This section sets the stage for our results. We review in the ‘Hodgkin-Huxley model’ section the Hodgkin-Huxley model equations in the case where both the membrane potential and the ion channel equations include noise. We then proceed in the ‘The FitzHugh-Nagumo model’ section with the FitzHugh-Nagumo equations in the case where the membrane potential equation includes noise. We next discuss in the ‘Models of synapses and maximum conductances’ section the connectivity models of networks of such neurons, starting with the synapses, electrical and chemical, and finishing with several stochastic models of the synaptic weights. In the ‘Putting everything together’ section, we write the network equations in the various cases considered in the previous section and express them in a general abstract mathematical form that is the one used for stating and proving the results about the mean-field limits in the ‘Mean-field equations for conductance-based models’ section. Before we jump into this, we conclude in the ‘Mean-field methods in computational neuroscience: a quick overview’ section with a brief overview of the mean-field methods popular in computational neuroscience.

From the mathematical point of view, each neuron is a complex system, whose dynamics is often described by a set of stochastic nonlinear differential equations. Such models aim at reproducing the biophysics of ion channels governing the membrane potential and therefore the spike emission. This is the case of the classical model of Hodgkin and Huxley [14] and of its reductions [15-17]. Simpler models use discontinuous processes mimicking the spike emission by modeling the membrane voltage and considering that spikes are emitted when it reaches a given threshold. These are called integrate-and-fire models [18,19] and will not be addressed here. The models of large networks we deal with here therefore consist of systems of coupled nonlinear diffusion processes.

#### 2.1 Hodgkin-Huxley model

One of the most important models in computational neuroscience is the Hodgkin-Huxley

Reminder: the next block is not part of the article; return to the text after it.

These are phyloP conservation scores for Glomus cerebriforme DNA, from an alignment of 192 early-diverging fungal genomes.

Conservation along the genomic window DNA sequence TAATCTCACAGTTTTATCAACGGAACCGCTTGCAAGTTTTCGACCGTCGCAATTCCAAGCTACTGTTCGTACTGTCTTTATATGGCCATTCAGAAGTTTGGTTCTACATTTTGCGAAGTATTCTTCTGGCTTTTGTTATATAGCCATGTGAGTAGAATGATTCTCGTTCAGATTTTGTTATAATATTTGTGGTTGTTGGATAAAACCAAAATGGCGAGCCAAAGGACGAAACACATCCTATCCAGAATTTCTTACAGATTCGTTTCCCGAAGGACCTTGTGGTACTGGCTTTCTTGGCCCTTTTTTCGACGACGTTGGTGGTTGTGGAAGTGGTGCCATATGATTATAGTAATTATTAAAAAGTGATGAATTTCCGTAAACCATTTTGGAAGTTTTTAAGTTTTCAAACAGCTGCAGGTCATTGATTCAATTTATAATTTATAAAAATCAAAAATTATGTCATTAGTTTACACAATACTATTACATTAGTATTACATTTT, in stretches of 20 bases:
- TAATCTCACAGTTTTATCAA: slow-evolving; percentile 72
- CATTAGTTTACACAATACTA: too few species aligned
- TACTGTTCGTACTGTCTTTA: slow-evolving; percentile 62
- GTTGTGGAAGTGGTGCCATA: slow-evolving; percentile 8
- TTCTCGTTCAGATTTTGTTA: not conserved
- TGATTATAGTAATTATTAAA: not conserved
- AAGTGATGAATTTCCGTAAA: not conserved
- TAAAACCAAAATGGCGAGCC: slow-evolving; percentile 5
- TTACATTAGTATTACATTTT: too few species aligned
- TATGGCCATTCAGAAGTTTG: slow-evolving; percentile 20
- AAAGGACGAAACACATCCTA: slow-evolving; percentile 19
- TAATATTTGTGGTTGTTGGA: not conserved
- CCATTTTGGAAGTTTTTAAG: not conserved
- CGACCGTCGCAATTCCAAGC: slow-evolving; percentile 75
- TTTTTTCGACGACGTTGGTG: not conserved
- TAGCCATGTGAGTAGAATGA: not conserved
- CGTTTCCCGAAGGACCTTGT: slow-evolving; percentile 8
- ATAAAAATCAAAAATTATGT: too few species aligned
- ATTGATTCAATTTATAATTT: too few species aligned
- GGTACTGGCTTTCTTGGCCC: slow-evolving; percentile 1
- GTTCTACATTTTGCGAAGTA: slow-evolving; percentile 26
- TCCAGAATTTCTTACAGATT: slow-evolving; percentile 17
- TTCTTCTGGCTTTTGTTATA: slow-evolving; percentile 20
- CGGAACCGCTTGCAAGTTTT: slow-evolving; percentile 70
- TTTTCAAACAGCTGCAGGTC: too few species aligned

model. Using pioneering experimental techniques of that time, Hodgkin and Huxley [14] determined that the activity of the giant squid axon is controlled by three major
currents: voltage-gated persistent

The basic electrical relation between the membrane potential and the currents is simply:

where

where
*n* (respectively, *m*) is the activation variable for
*h* is the inactivation variable for Na. These activation/deactivation variables, denoted
by
*V* accounts for the voltage-gating of the gate) and to close with rate

The functions
^{a}

where

In order to complete our stochastic Hodgkin-Huxley neuron model, we assume that the
external current

This is a stochastic version of the Hodgkin-Huxley model. The functions
*n*, *m* and *h* are bounded between 0 and 1; hence, the functions

To illustrate the model, we show in Figure 1 the time evolution of the three ion channel variables *n*, *m* and *h* as well as that of the membrane potential *V* for a constant input

**Fig. 1.** Solution of the noiseless Hodgkin-Huxley model. *Left*: time evolution of the three ion channel variables *n*, *m* and *h*. *Right*: corresponding time evolution of the membrane potential. Parameters are given in
the text.

**Fig. 2.** Noisy Hodgkin-Huxley model. *Left*: time evolution of the three ion channel variables *n*, *m* and *h*. *Right*: corresponding time evolution of the membrane potential. Parameters are given in
the text.

For the membrane potential, we have used
*χ* function (see Equation 1):

with

Because the Hodgkin-Huxley model is rather complicated and high-dimensional, many reductions have been proposed, in particular to two dimensions instead of four. These reduced models include the famous FitzHugh-Nagumo and Morris-Lecar models. These two models are two-dimensional approximations of the original Hodgkin-Huxley model based on quantitative observations of the time scale of the dynamics of each variable and identification of variables. Most reduced models still comply with the Lipschitz and linear growth conditions ensuring the existence and uniqueness of a solution, except for the FitzHugh-Nagumo model which we now introduce.

#### 2.2 The FitzHugh-Nagumo model